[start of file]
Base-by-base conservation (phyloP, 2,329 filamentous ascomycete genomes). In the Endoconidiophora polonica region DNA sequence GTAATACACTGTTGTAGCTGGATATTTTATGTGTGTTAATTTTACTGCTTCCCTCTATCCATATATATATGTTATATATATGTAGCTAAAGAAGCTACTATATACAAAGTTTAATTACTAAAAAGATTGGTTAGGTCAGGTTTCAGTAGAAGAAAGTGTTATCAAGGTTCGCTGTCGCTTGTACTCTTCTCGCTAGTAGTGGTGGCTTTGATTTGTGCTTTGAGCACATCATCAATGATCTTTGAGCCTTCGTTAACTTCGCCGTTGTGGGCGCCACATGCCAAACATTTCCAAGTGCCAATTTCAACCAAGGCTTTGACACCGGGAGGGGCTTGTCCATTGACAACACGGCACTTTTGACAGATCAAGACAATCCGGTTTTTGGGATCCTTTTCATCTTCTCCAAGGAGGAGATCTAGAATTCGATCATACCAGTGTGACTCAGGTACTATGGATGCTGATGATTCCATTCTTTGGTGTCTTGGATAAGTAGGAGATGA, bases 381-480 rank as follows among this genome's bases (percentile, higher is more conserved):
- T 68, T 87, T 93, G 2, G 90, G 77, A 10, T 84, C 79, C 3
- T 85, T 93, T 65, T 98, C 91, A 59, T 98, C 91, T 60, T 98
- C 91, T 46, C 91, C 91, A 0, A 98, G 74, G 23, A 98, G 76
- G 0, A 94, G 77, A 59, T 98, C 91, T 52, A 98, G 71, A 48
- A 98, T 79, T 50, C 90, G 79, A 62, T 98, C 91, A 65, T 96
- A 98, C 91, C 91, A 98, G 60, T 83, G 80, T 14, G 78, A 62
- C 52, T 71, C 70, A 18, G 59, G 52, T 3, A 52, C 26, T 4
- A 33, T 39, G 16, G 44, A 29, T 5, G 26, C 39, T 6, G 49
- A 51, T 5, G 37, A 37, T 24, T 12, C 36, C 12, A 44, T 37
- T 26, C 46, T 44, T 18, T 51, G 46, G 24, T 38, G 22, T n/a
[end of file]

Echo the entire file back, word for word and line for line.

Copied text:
Base-by-base conservation (phyloP, 2,329 filamentous ascomycete genomes). In the Endoconidiophora polonica region DNA sequence GTAATACACTGTTGTAGCTGGATATTTTATGTGTGTTAATTTTACTGCTTCCCTCTATCCATATATATATGTTATATATATGTAGCTAAAGAAGCTACTATATACAAAGTTTAATTACTAAAAAGATTGGTTAGGTCAGGTTTCAGTAGAAGAAAGTGTTATCAAGGTTCGCTGTCGCTTGTACTCTTCTCGCTAGTAGTGGTGGCTTTGATTTGTGCTTTGAGCACATCATCAATGATCTTTGAGCCTTCGTTAACTTCGCCGTTGTGGGCGCCACATGCCAAACATTTCCAAGTGCCAATTTCAACCAAGGCTTTGACACCGGGAGGGGCTTGTCCATTGACAACACGGCACTTTTGACAGATCAAGACAATCCGGTTTTTGGGATCCTTTTCATCTTCTCCAAGGAGGAGATCTAGAATTCGATCATACCAGTGTGACTCAGGTACTATGGATGCTGATGATTCCATTCTTTGGTGTCTTGGATAAGTAGGAGATGA, bases 381-480 rank as follows among this genome's bases (percentile, higher is more conserved):
- T 68, T 87, T 93, G 2, G 90, G 77, A 10, T 84, C 79, C 3
- T 85, T 93, T 65, T 98, C 91, A 59, T 98, C 91, T 60, T 98
- C 91, T 46, C 91, C 91, A 0, A 98, G 74, G 23, A 98, G 76
- G 0, A 94, G 77, A 59, T 98, C 91, T 52, A 98, G 71, A 48
- A 98, T 79, T 50, C 90, G 79, A 62, T 98, C 91, A 65, T 96
- A 98, C 91, C 91, A 98, G 60, T 83, G 80, T 14, G 78, A 62
- C 52, T 71, C 70, A 18, G 59, G 52, T 3, A 52, C 26, T 4
- A 33, T 39, G 16, G 44, A 29, T 5, G 26, C 39, T 6, G 49
- A 51, T 5, G 37, A 37, T 24, T 12, C 36, C 12, A 44, T 37
- T 26, C 46, T 44, T 18, T 51, G 46, G 24, T 38, G 22, T n/a